An Insight Into Dementia Care in India

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SAGE Publications, Jan 6, 2009 - Social Science - 118 pages
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Most literature available on caregiving discusses forms of care and programs for the elderly in the west. An Insight into Dementia Care in India, based on original research studies bridges the gap between the literature of the West and the reality in India. It explores the caregiving scenario and surveys the existing research studies on dementia. The book deals with:

Epidemiology, common types and causes of dementia;Profile of caregivers, changing trends in caregiving and the system of care followed;Various caregiver activities that are involved in providing care;Need for person-centered care and support to persons with dementia and their caregivers;Psychosocial assessment and management of persons with dementia and their caregivers;Psychosocial interventions suitable in the Indian context; andServices available for persons with dementia and their families.

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A Silent Epidemic
Handholding through the Twilight Years
Caregiving Practices in India
Daily Chores and Caregivers
A Toll on Caregivers
Coping among Caregivers
Social Support for Caregivers
Intervention Tool Kit for Professionals
Resources in India
Training and Research
Parting Thoughts
Further Readings
About the Author

Psychosocial Interventions for Persons with Dementia

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About the author (2009)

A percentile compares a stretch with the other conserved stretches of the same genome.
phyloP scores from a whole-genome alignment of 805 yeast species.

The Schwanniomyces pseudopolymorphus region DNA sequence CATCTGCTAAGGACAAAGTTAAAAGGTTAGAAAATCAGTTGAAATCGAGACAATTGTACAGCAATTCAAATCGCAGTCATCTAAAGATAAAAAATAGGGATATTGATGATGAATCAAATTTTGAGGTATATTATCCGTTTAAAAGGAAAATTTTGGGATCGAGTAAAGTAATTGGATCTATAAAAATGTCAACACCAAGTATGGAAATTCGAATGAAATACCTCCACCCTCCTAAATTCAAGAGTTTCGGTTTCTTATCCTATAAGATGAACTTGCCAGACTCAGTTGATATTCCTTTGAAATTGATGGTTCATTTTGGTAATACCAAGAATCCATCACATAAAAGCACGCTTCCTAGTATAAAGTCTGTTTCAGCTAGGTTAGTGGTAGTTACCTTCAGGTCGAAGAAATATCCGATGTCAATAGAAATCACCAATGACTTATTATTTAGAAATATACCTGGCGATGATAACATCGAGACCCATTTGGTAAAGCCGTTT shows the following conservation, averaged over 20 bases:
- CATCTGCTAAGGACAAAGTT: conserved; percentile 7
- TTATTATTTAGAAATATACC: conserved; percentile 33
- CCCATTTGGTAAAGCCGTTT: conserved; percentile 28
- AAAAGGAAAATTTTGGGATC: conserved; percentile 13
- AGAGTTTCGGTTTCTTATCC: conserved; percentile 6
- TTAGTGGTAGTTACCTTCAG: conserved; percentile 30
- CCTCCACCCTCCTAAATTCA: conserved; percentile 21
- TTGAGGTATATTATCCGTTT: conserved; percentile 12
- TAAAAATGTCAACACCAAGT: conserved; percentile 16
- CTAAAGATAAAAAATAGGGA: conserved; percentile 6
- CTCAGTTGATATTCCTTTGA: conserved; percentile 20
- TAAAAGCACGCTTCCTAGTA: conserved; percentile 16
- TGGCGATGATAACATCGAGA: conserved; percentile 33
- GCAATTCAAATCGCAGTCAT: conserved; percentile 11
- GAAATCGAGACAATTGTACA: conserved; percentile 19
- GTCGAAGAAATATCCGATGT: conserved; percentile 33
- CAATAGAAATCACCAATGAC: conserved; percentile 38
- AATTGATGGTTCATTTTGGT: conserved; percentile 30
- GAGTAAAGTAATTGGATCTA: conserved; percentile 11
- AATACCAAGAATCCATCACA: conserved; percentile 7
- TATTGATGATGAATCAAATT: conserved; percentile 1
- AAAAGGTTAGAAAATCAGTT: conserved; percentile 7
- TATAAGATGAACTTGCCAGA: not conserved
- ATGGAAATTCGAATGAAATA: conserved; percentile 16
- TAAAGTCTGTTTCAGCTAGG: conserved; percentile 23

Leena Mary Emmatty is a Licensed Social Worker in the State of New York. She has lived and studied in various parts of India and done extensive research in the field of dementia care. She completed her Masters in Social Work and then went on to do her MPhil in Psychiatric Social Work from the National Institute of Mental Health and Neurosciences, a premier establishment in the field of mental health. She has worked with international organizations such as Alzheimer’s and Related Disorders Society of India (national office) and Richmond Fellowship Society.

She has a doctoral degree from Tata Institute of Social Sciences, one of the country’s top social science institutes. She received Senior Research Fellowship from the University Grants Commission for the doctoral programme. She had been an active educationist in the field and has conducted workshops and seminars for paramedics, students of social work and professionals working with the elderly. She is well known and deeply regarded for her contributions and hands-on approach to the field.

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